How Do You Look?

A camera takes high resolution images of visitor’s eyes.

How to Use It

Align your eye with the viewfinder on-screen, then press the button to take a snap!

What Science Tells Us

Several mechanisms are responsible for colour in human eyes. Pigments produce deep browns, orange-browns and yellows. Blue and grey are the result of Tyndall scattering, a type of structural colour. Greens are the combination of yellow-brown pigments and scattered blue light.

Tyndall scattering is a colour-dependant scattering effect. Fine collagen fibres in unpigmented eyes scatter short wavelengths of light more than long wavelengths. In normal white light, this means that blue light is scattered strongly; green light moderately; and red light weakly. We see this combination of colour (lots of blue, some green, not much red) as pale blue/cyan.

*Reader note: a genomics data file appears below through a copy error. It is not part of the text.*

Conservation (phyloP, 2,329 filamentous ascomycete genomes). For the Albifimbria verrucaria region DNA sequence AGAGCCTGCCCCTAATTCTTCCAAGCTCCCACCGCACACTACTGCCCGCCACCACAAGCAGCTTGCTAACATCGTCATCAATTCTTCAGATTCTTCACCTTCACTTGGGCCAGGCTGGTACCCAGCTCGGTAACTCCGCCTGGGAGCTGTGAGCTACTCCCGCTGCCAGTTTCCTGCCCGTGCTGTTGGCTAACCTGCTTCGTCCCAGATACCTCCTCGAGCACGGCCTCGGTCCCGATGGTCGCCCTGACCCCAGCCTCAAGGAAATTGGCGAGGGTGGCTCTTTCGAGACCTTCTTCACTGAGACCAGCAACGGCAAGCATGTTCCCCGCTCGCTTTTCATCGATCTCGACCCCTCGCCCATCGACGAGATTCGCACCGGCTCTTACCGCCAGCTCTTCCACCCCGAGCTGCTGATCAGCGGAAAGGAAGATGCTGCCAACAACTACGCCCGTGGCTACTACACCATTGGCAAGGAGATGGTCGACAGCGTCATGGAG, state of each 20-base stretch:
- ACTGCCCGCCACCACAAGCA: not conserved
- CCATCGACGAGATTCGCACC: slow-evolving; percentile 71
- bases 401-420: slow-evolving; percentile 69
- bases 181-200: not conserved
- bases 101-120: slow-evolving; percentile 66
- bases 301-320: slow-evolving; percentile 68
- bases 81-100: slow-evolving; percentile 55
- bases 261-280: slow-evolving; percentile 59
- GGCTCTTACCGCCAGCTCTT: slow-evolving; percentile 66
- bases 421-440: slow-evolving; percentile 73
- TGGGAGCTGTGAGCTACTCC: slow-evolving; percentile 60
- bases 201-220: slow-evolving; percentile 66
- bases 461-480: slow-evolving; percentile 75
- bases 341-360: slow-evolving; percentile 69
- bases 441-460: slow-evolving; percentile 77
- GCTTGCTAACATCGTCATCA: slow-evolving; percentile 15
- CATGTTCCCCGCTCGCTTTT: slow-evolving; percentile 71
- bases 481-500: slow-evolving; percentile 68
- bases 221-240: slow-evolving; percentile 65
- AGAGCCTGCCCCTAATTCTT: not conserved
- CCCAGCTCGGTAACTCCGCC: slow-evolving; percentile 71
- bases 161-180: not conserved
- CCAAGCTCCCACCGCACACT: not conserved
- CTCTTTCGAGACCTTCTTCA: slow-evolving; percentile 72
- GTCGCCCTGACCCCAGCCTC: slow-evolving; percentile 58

Other features that can be seen include fissures and concentric rings, both produced by folding or a ‘concertina’-like effect when the iris dilates. Freckles—areas where dark pheomelanin pigment has been produced, usually as a protective response to ultraviolet light—may also be seen.

Things to Try or Ask

Do family members show similar colouration or structure in their eyes?

What features (freckles, fissures etc.) can you find in your eyes?

Finding the Science in Your World

The Tyndall scattering in blue eyes is similar to the Rayleigh scattering that colours the sky blue. It differs in that the particle size for Rayleigh scattering is much smaller—down to individual molecules—while for Tyndall scattering the structures are about the same size as the wavelength of light.